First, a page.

[Show abstract] [Hide abstract]
The aim of the present study was to assess the prevalence of refractive errors and visual impairment among schoolchildren in rural central Ethiopia.
A cross-sectional study was conducted from November 2010 to January 2011 among 5,470 schoolchildren from 14 schools, of whom 4,238 (aged 7-18 years) were screened for refractive errors. In all participants, uncorrected vision and best corrected visual acuity were determined and those with a visual acuity of 6/12 or worse, underwent a complete ophthalmic examination to determine the cause of visual impairment. Myopia was defined as a spherical equivalent of -0.50 dioptre (D) or greater in one or both eyes and hyperopia as a spherical equivalent of +2.00 D or greater. A cylindrical power of -0.50 DC (D cylinder) or greater was considered as astigmatism. Chi-square was used to test differences in proportions. Differences were considered to be statistically significant at the five per cent level.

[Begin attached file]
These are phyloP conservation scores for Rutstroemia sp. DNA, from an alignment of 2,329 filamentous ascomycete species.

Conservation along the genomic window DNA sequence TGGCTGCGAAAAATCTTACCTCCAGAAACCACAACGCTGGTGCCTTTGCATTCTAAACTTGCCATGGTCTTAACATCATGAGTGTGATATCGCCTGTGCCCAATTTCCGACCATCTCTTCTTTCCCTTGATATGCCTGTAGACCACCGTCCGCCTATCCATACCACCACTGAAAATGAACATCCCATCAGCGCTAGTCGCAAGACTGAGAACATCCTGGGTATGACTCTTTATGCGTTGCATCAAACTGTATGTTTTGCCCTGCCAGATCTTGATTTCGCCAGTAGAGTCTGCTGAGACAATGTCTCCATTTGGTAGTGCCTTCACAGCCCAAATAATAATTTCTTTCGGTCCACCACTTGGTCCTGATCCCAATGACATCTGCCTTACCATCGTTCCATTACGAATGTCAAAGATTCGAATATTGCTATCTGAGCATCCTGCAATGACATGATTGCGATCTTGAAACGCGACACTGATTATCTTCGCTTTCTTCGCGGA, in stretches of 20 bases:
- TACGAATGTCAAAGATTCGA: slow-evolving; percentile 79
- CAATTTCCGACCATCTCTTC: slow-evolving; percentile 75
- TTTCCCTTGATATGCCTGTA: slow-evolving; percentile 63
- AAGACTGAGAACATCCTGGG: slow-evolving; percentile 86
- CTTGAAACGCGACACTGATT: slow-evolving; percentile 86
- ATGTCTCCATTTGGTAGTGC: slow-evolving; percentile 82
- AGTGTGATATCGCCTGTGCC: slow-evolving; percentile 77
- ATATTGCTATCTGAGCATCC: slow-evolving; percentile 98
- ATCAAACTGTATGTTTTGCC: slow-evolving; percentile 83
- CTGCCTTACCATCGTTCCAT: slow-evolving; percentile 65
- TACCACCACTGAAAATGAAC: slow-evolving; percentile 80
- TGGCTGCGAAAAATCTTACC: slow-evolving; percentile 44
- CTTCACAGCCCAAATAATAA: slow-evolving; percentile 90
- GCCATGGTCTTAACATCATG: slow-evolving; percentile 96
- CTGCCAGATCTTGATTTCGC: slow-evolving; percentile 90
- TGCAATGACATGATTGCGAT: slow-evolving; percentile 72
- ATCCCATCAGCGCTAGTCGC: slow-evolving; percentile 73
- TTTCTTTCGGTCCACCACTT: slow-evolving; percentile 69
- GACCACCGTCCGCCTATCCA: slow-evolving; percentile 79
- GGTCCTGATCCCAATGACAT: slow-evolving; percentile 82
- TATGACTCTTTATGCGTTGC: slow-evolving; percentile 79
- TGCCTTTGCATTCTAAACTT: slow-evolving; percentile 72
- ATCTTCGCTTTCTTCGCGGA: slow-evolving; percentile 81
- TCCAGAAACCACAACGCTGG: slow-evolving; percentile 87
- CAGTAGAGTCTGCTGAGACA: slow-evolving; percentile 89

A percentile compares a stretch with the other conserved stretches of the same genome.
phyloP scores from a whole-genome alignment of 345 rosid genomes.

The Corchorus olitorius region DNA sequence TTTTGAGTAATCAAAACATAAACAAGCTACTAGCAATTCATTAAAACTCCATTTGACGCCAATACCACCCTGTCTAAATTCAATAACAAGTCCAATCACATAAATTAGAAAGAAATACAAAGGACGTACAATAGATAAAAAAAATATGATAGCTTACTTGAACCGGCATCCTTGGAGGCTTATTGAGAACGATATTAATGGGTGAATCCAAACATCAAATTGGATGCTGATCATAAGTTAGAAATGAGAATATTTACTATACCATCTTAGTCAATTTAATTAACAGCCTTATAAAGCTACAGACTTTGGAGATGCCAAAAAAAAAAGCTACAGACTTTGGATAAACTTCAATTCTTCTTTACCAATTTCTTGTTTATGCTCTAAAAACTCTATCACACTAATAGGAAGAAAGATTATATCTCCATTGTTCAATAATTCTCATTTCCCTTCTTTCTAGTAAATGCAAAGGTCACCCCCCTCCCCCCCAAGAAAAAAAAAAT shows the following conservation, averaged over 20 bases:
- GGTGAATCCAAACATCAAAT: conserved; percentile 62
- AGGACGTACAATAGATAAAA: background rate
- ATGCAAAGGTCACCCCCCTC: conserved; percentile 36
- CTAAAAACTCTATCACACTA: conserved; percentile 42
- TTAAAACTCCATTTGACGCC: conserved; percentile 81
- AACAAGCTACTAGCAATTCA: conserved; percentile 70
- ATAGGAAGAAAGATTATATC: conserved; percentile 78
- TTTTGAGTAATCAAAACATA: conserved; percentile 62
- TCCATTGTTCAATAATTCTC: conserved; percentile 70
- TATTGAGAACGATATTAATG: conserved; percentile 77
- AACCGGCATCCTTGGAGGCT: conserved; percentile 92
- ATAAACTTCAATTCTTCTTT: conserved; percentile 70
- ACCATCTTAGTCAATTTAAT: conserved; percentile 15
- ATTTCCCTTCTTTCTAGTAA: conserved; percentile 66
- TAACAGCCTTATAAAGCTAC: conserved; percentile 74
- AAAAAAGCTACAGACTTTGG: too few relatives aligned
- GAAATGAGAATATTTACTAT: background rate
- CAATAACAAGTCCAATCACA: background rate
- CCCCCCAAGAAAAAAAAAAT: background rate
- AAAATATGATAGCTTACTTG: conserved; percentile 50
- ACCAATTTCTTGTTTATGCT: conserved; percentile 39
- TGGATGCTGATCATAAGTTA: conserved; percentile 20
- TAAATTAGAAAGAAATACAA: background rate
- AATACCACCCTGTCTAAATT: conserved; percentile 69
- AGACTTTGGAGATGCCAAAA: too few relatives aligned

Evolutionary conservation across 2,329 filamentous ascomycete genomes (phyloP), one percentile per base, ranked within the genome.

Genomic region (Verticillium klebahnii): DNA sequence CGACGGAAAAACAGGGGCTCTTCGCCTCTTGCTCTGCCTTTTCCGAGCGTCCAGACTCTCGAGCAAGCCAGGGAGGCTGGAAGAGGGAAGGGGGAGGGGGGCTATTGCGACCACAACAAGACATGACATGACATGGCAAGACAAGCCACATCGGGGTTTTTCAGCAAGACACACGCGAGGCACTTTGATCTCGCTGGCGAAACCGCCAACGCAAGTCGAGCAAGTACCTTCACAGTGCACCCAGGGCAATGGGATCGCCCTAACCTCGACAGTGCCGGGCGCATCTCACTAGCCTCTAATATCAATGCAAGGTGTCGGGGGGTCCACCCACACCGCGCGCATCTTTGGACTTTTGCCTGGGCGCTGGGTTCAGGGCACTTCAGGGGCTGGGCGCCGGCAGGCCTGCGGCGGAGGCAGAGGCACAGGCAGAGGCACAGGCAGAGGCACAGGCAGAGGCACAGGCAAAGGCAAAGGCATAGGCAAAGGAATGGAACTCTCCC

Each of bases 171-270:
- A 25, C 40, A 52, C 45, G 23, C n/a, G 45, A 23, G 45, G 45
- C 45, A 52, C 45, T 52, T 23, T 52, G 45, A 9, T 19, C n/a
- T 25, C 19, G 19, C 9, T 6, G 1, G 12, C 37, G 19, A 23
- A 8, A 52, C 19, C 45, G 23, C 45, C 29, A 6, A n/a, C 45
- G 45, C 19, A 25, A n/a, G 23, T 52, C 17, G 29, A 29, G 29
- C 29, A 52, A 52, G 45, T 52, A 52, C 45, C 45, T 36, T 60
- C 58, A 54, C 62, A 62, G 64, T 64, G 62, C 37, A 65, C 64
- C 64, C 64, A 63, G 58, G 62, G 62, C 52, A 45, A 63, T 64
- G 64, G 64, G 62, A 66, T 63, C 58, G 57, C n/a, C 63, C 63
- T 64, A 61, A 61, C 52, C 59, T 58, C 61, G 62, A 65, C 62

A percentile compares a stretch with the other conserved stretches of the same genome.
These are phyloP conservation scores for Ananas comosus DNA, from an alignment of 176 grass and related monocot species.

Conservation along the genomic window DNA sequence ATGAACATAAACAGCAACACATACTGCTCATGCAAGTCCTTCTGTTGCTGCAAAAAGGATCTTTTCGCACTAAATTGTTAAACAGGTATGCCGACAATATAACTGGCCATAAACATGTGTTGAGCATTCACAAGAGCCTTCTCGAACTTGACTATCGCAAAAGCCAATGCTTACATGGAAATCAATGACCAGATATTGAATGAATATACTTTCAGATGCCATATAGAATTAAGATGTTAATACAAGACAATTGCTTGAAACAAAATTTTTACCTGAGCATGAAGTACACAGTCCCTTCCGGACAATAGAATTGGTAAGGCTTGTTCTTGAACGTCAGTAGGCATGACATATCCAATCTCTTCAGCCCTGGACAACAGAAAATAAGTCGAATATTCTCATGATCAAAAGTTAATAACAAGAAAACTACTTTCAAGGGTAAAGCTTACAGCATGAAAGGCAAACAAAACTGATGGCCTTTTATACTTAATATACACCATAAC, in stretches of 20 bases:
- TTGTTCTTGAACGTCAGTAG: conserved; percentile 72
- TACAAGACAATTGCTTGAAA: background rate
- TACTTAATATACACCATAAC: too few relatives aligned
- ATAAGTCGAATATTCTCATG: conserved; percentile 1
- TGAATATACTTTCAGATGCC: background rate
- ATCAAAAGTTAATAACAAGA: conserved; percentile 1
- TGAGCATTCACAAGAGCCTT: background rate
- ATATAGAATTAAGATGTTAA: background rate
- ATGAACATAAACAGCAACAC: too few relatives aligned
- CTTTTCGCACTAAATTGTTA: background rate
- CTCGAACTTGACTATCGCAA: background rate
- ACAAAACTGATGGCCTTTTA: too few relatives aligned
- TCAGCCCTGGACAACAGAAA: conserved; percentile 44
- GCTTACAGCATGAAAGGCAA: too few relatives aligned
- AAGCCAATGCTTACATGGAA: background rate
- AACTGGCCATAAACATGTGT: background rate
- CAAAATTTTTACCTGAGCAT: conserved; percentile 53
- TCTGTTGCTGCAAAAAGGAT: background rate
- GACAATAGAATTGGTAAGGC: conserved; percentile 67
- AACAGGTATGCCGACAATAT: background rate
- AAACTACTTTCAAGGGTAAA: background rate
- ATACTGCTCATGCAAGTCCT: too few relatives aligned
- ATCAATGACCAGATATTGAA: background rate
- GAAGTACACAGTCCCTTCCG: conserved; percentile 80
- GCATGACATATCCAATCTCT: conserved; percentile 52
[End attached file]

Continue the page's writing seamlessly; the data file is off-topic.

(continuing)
Of the 4,238 children, 405 (9.5 per cent) were visually impaired and of these 267 children were diagnosed as having refractive errors, with an overall prevalence of 6.3 per cent, comprised of 6.1 per cent in boys and 6.6 per cent in girls. Myopia is the most prevalent refractive error; accounting for 6.0 per cent, followed by compound myopic astigmatism 1.2 per cent, then simple myopic astigmatism 0.5 per cent, mixed astigmatism 0.26 per cent and finally hyperopia 0.33 per cent. Reasons for visual acuity of 6/12 or worse in the better eye were found to be refractive error (65.9 per cent), corneal problems (12.8 per cent) and amblyopia (9.6 per cent). The prevalence of manifest strabismus in the study group was 1.1 per cent (n = 45).
The study concluded that uncorrected refractive error is a common cause of visual impairment among schoolchildren in rural central Ethiopia. This indicates the need for regular school-screening programs that provide glasses at low cost or free of charge for those who have refractive errors.
Clinical and Experimental Optometry 07/2012; 96(1). DOI:10.1111/j.1444-0938.2012.00762.x · 1.34 Impact Factor